The global drive to speed COVID-19 vaccination has taken a serious blow since Brazilian health officials on Monday recommended against importing Russia’s Sputnik V vaccine to curb a severe coronavirus epidemic. In an extraordinary dispute that blew up on Thursday, the vaccine’s Russian backers threatened legal action for defamation and the Brazilian officials released recordings and documents supporting their position.
As the coronavirus pandemic continues to rage across the world, the angry exchanges have raised questions about the safety of the shots and doubts about its maker’s willingness to answer them. That poses a big headache for dozens of countries that have already accepted donations of the vaccine from Russia in hopes of accelerating their vaccination programs.
Officials with Anvisa, Brazil’s health regulatory agency, said Monday that documentation provided by the Gamaleya Research Institute in Moscow didn’t provide enough information about the safety and efficacy of the Sputnik V vaccine — including information on any serious side effects. The documents also indicated that the inactivated cold viruses the vaccine relies on to deliver an immune response against the coronavirus, which are supposed to be unable to reproduce, were in fact able to do so.
This finding shocked vaccine experts. If confirmed, it suggests manufacturing was botched and that the Sputnik V vaccine is unlikely to win approval from other leading regulators around the world.
“If this is true, Sputnik is nixed,” John Moore, a virologist at Weill Cornell Medical College in New York, told BuzzFeed News.
Russian authorities reacted angrily to Anvisa’s ruling. “The decision by Brazil’s National Health Surveillance Agency (Anvisa) to delay the approval of Sputnik V is, unfortunately, of a political nature and has nothing to do with the regulator’s access to information or science,” said a statement posted on the website set up to promote the vaccine.
By Thursday, things had escalated into a bitter public dispute. To counter Russian claims that it was spreading “fake news” about Sputnik V, Anvisa took the highly unusual step of releasing a recording of parts of a teleconference with Gamaleya officials. The vaccine’s official Twitter account had previously gone on the offensive, controversially claiming other vaccines have a poorer safety record, sparring with a leading virologist who commented on Anvisa’s concerns, and stating that the vaccine’s makers would launch a defamation action against the Brazilian agency for “knowingly spreading false and inaccurate information.”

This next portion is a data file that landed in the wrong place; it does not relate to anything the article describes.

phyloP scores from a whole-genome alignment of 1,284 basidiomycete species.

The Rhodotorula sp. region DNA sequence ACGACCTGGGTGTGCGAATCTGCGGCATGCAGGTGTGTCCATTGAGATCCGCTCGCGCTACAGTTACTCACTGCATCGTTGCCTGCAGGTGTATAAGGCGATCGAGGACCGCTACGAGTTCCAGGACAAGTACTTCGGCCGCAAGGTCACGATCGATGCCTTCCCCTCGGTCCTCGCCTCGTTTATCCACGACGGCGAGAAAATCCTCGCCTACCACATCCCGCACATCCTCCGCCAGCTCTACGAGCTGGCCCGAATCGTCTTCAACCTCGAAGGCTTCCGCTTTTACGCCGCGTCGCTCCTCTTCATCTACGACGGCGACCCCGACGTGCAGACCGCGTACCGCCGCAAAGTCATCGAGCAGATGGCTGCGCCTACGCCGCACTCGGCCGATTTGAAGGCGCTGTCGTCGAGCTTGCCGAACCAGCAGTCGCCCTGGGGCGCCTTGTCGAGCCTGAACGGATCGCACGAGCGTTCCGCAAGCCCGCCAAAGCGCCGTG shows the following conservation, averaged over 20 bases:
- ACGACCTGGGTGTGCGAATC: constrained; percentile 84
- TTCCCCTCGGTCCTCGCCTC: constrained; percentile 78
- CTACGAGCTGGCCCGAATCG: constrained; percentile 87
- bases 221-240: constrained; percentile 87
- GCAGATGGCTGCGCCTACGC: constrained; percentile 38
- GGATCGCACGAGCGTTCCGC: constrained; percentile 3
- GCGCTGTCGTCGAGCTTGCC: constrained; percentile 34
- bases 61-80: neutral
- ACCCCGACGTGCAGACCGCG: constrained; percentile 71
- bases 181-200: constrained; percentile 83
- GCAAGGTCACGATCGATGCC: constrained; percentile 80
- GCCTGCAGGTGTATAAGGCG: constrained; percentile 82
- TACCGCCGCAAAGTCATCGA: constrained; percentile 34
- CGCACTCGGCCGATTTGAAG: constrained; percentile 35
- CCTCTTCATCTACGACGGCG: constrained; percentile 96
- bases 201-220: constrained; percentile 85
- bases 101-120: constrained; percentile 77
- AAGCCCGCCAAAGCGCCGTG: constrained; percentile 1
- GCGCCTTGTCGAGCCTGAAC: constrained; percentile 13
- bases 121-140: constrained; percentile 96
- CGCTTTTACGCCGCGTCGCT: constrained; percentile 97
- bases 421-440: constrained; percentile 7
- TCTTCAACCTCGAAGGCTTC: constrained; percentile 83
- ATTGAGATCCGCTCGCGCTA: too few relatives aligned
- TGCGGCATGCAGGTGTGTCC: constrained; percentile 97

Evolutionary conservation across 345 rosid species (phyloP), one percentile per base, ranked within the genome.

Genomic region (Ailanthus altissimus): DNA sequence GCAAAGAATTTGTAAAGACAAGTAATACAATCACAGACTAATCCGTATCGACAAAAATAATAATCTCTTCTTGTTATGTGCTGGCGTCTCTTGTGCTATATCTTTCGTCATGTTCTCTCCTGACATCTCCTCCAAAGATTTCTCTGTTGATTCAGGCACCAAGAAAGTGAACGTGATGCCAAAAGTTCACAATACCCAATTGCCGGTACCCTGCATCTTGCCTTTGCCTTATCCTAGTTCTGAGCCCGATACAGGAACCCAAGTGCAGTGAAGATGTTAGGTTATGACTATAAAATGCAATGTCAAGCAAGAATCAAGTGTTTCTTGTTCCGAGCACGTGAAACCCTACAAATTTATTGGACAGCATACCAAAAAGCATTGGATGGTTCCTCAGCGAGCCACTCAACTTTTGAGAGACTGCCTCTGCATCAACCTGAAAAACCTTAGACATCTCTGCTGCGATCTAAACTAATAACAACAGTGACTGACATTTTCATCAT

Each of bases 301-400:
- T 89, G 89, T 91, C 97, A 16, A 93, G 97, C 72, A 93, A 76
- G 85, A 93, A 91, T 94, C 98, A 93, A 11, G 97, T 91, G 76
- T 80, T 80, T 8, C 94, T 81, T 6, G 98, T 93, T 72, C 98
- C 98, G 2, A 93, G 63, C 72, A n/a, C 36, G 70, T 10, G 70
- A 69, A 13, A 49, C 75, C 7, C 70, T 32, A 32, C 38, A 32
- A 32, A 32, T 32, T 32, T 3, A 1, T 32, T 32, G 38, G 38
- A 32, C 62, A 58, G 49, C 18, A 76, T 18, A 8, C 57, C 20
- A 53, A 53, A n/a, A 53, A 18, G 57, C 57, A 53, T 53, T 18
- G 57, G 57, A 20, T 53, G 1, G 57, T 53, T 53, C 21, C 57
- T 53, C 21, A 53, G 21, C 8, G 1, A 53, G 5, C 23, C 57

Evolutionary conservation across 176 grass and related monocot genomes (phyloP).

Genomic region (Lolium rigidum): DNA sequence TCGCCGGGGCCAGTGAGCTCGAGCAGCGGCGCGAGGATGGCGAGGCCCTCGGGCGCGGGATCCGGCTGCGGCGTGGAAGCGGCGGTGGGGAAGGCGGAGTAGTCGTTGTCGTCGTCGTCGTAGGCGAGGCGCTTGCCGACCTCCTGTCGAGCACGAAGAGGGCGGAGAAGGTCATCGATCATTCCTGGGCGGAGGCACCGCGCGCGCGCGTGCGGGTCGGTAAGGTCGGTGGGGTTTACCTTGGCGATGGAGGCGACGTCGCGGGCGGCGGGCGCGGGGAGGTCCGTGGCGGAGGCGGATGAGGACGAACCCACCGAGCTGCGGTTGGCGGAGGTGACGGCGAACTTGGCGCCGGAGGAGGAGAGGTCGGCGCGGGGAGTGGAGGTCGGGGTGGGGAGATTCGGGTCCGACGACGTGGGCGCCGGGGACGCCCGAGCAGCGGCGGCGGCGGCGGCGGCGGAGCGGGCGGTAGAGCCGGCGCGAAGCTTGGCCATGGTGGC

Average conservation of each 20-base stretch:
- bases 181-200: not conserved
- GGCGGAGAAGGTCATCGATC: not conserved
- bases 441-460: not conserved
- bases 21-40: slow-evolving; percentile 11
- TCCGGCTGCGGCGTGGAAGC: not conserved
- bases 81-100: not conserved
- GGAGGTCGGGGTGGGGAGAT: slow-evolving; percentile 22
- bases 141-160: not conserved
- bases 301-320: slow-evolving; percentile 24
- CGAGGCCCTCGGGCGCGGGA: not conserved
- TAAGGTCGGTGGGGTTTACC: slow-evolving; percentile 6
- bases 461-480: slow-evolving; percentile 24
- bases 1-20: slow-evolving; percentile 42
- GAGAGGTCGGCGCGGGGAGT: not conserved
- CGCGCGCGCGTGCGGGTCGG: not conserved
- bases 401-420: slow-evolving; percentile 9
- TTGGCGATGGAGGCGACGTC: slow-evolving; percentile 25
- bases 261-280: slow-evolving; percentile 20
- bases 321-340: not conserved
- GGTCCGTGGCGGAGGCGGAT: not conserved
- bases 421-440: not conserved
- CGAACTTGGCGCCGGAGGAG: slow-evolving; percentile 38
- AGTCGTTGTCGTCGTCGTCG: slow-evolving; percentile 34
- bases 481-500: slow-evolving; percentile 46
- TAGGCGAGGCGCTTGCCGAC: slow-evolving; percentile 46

In a presentation posted on the Brazilian government’s YouTube channel on Thursday, Anvisa officials showed portions of the Russian documents they reviewed that mentioned the presence of viruses that were able to reproduce. The video also showed part of a three-hour April 23 teleconference in which Anvisa officials said they asked for more information but did not receive satisfactory answers.
For the process of vaccine approval to degenerate into a public spat with threats of legal action is highly unusual. “I don’t think I’ve ever seen anything like this,” Monica de Bolle, an economist and immunologist from Brazil working at the Peterson Institute for International Economics in Washington, DC, told BuzzFeed News.
“If they want to sue us, then sue us,” Antonio Barra Torres, head of Anvisa, told reporters on Thursday. “We’ll answer through the correct channels.”
Sputnik V has been controversial from the start. It was approved for use in Russia last August before clinical trials were completed. That gamble seemed to have paid off in February, however, when a paper published in the Lancet, a medical journal, indicated the vaccine was 91.6% effective in preventing people from getting sick with COVID-19.
The Sputnik V vaccine consists of two doses of common cold viruses called adenoviruses; the first dose is a virus called Ad26 and the second Ad5. In the vaccine, they are modified so they make the “spike” protein from the coronavirus, priming the immune system to attack it. The vaccine’s adenoviruses are also supposed to lack two key genes that they need to reproduce.
This is the same basic technology behind the vaccines made by Johnson Johnson, which uses a single dose of a modified Ad26 virus, and AstraZeneca, which uses two doses of a different adenovirus that normally infects chimpanzees.
Buoyed by the results of the clinical trial, the Russian Direct Investment Fund (RDIF), set up by the Kremlin to invest in homegrown companies, has offered the vaccine to dozens of countries across the world in a major diplomatic push, especially in the developing world. The Sputnik V Twitter account boasts that the vaccine has been authorized in more than 60 countries.